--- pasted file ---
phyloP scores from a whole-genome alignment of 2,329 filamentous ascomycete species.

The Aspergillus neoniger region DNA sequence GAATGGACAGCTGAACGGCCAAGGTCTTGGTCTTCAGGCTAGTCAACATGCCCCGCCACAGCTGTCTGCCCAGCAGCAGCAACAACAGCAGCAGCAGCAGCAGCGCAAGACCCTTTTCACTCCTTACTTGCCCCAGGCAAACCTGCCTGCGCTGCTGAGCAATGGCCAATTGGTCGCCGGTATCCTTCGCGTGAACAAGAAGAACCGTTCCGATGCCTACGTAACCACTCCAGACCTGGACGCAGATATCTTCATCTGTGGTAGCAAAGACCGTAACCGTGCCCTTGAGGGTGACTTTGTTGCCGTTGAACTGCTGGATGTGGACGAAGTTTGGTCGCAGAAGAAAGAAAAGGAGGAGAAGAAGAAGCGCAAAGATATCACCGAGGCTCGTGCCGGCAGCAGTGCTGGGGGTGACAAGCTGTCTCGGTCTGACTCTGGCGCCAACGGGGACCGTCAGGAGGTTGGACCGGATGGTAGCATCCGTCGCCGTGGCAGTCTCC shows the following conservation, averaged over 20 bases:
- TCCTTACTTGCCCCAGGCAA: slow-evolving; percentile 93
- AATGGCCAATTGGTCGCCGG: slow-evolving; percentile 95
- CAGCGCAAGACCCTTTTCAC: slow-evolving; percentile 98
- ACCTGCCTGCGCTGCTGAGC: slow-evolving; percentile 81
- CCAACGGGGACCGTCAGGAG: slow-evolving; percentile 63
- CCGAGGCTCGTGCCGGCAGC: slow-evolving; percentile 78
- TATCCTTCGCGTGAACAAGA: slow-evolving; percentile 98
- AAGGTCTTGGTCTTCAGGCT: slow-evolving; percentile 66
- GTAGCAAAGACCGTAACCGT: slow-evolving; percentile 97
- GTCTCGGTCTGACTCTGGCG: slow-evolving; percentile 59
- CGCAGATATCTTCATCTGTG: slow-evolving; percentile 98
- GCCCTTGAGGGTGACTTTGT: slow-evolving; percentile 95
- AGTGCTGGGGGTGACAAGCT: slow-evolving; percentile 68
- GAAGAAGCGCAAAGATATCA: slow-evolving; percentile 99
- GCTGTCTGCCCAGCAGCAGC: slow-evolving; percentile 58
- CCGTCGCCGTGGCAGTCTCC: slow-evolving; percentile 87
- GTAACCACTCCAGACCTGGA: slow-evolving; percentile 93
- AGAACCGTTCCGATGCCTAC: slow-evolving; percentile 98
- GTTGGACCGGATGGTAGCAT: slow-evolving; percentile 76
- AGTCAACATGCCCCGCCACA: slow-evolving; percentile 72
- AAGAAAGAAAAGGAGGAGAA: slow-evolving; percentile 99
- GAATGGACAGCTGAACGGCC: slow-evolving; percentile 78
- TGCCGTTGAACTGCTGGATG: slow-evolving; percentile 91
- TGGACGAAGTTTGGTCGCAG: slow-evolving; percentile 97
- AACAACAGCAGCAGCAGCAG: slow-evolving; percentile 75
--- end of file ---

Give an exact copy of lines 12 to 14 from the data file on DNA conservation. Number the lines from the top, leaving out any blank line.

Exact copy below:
- GTCTCGGTCTGACTCTGGCG: slow-evolving; percentile 59
- CGCAGATATCTTCATCTGTG: slow-evolving; percentile 98
- GCCCTTGAGGGTGACTTTGT: slow-evolving; percentile 95